On display at The Franklin Institute since 1935, there was also a Wright Model B Flyer—number 39—with its muslin-covered wings and workable engine. It was one of the first mass-produced aircraft ever built and was the first plane to fly non-stop from Philadelphia to Atlantic City. Before the Institute acquired the Flyer in 1933, it was owned by Grover Cleveland Bergdoll, grandson of a wealthy Philadelphia beer baron. The plane was in such good shape because Bergdoll never crashed and flew for only two years. Bergdoll flew 748 flights without a mishap and logged 312 hours and 34 minutes total air time. His last flight was in 1914.

It was here at the Franklin Institute that my interest in becoming a pilot was nurtured and developed. It was also here where I first threw up in public, carsick from my dad's driving during the ride into the city. It happened right in front of throngs of people, in a stairwell between exhibits. I was 5 years old. I have no idea why I remember this.

When did you become a pilot?

I became a certificated pilot while attending Embry-Riddle Aeronautical University, which is the most prestigious aeronautical University in the world. I earned my Commercial Pilot Certificate with Single and Multi-Engine Land, Instrument-Airplane Ratings, and a Certified Flight Instructor Certificate with the same ratings. This was part of the curriculum for the B.S. in Aeronautical Science Program, which prepares graduates for a career as a professional airline pilot and in Flight Operations engineering and management.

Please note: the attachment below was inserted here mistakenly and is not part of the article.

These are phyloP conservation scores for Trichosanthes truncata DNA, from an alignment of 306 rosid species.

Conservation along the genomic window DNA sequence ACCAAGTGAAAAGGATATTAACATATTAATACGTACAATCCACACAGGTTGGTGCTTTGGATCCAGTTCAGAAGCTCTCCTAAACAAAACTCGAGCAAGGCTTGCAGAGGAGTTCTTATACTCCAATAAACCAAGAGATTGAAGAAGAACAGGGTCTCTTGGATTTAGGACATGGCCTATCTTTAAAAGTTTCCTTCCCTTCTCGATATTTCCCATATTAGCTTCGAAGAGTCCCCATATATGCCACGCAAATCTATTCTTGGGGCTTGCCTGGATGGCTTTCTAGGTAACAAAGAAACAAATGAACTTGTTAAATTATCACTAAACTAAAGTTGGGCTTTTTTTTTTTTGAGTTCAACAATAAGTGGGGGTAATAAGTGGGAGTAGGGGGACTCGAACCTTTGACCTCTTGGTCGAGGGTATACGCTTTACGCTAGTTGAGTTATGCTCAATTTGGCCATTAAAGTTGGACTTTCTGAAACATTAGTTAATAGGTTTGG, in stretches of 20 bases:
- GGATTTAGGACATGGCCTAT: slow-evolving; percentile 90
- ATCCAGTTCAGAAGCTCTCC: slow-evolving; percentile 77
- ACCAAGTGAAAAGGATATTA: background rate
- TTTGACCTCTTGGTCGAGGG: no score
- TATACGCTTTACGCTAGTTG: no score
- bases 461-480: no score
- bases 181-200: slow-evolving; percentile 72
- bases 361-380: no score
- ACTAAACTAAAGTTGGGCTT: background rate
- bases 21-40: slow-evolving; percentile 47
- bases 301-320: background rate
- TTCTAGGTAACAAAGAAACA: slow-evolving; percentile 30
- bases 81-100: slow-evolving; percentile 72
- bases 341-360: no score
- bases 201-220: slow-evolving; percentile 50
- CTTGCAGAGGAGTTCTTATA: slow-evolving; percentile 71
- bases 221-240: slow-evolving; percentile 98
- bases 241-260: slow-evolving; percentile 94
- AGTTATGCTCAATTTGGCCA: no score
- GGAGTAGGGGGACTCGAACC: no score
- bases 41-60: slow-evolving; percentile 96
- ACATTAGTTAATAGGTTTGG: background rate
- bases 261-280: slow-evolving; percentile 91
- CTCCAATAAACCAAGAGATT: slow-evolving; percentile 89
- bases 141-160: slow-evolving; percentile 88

One out of every 4 commercial airline pilots in the United States is a graduate of Embry-Riddle. It's often referred to as "The Harvard of the Skies.”
Scotty's B767-300ER in Nice, France


What type of aircraft do you fly?

I'm currently flying the Boeing B767-300ER for Delta Air Lines on international routes to Europe and Asia, based in New York at JFK. I have flown many other aircraft in my career:  The Beechcraft King Air B100, Learjet 25, Saab SF340 Regional Turboprop, Boeing B727-200 and the McDonnell Douglas MD88.